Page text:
Reihaneh Rabbany is a Postdoctoral Fellow at the Auton Lab, Carnegie Mellon University. She researches data mining and machine learning techniques for analyzing real-world attributed graphs. Previously, she has been a member of Alberta Innovates Center for Machine Learning. She has a Ph.D. and M.Sc. in Computing Science form University of Alberta, Canada.

Alexander Rodriguez – Fundraising Committee

Alexander Rodriguez

Alexander is a Master’s student in Data Science and Analytics and a graduate research assistant at the interdisciplinary Community Resilience CORE Research Lab at University of Oklahoma (OU) which is a part of the broader NIST-funded Center of Excellence on Community Resilience. His current research involves the application of machine learning techniques to assist decision making in natural disasters mitigation. He completed his B.Sc. in Mechatronics Engineering at Universidad Nacional de Ingenieria, Peru. During his undergrad, he worked on several predictive analytics projects. In his senior year, he was awarded with a scholarship to spend one year as an exchange student at OU. After graduating, he spent one year in the Maintenance Department of a LNG plant, where he experimented on the application of prognostics for some automated devices. Then he got a position on Business Intelligence for a short period before his Master’s studies.

Mariya Vasileva – Social Media Committee

Mariya Vasileva

Mariya Vasileva is currently a Ph.D. student in the Artificial Intelligence Group at the Department of Computer Science, University of Illinois at Urbana-Champaign. Her current research focuses on machine learning and artificial intelligence, deep learning and optimization, and statistical learning theory, primarily in application to computer vision problems. Her most recent projects have involved employing novel developments in deep learning methods for scene understanding and generative image modelling. Mariya is concurrently completing her M.S. degree in Applied Mathematics with a focus on optimization and algorithms at the University of Illinois at Urbana-Champaign. She earned her B.S. degrees in Mechanical Engineering and Business Economics from the California Institute of Technology in Pasadena, California, after which she spent a year working as an engineer at Schlumberger Technology Corporation in Houston, Texas, before proceeding to pursue her graduate studies.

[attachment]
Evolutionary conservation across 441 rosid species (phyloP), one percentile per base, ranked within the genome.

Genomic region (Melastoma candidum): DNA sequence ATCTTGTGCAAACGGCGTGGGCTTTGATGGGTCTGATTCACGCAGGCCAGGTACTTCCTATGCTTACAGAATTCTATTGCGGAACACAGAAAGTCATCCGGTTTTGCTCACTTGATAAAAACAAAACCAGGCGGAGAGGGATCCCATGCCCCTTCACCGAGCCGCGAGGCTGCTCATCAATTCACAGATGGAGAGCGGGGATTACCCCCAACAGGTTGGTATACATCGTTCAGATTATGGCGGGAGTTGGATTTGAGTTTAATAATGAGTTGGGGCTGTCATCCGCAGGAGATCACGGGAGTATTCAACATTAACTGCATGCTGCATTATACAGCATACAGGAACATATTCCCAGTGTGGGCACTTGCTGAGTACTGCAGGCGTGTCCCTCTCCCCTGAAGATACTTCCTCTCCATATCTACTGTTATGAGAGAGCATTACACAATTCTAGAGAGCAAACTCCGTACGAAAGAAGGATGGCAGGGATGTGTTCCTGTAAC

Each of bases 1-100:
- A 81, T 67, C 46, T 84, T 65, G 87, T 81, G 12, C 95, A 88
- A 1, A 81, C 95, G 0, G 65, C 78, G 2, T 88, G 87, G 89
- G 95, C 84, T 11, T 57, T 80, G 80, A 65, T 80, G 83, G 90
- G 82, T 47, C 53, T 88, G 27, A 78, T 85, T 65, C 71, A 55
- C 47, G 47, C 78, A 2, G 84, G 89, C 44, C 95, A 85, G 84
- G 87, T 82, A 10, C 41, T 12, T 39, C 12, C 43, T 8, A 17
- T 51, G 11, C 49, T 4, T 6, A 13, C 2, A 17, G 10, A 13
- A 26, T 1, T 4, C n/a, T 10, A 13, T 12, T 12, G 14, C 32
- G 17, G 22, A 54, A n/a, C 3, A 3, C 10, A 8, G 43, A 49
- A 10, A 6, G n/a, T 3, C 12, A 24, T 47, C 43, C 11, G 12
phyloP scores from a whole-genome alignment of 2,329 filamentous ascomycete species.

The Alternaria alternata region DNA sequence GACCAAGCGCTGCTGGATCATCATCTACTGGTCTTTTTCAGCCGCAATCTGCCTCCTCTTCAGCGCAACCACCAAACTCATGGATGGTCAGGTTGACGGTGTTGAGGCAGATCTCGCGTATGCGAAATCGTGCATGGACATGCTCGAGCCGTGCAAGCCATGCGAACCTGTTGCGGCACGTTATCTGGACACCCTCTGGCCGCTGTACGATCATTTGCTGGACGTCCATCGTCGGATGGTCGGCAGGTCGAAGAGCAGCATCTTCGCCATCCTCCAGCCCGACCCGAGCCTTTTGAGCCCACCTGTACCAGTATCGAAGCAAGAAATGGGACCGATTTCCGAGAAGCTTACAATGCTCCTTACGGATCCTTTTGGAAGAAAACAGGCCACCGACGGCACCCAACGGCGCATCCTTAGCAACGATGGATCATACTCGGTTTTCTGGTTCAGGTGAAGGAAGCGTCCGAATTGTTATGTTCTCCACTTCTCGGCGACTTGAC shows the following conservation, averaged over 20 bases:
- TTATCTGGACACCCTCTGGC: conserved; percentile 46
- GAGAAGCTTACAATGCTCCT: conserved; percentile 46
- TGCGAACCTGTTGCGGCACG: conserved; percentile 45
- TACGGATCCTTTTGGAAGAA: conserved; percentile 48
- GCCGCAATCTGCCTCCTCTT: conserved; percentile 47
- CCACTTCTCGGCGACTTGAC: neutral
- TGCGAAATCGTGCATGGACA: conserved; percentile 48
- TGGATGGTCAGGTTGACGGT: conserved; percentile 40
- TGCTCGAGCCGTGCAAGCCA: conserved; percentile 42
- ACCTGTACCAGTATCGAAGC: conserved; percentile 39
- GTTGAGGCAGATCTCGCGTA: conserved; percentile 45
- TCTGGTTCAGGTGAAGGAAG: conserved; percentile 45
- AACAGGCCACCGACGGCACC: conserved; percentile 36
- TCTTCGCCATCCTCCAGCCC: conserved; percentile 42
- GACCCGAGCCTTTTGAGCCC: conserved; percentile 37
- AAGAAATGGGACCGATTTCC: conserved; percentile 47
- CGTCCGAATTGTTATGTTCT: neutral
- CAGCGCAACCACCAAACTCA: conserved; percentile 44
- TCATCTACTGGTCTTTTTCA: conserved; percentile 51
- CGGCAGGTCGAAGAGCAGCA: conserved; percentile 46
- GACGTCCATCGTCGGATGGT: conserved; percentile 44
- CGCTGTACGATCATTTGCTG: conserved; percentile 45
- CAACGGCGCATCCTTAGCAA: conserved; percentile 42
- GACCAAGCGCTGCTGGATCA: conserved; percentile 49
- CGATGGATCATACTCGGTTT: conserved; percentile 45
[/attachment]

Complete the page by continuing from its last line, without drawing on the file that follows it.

Pablo Fonseca – Social media Committee

Pablo Fonseca

Pablo Fonseca is a PhD Student in Machine Learning at The University of Campinas in Brazil. He earned his M.S. degree in Computer Science from University of Campinas in 2015 and his B.S. in Informatics Engineering at the Pontifical Catholic University of Peru in 2010. His research interests lie in Machine Learning and Image Processing.

Jose Lugo-Martinez – Mentoring Committee

Jose Lugo

Dr. Jose Lugo-Martinez is a Post-doctoral Fellow in the Precision Health Initiative at Indiana University. His research interests include machine learning, data and text mining, computational biology and structural bioinformatics. He received his Ph.D. in Computer Science with a minor in Bioinformatics from Indiana University under the supervision of Predrag Radivojac. Prior to that, Dr. Lugo-Martinez received dual B.S. degrees in Computer Science and Mathematics at the University of Puerto Rico-Rio Piedras and M.S. degree in Computer Science at the University of California-San Diego. His research is focused on the development of robust kernel methods for learning and mining on noisy and complex graph and hypergraph data. In particular, he develops computational approaches towards understanding protein function and how disruption of protein function leads to disease. He is a member of the International Society for Computational Biology and a reviewer for several scientific journals and conferences.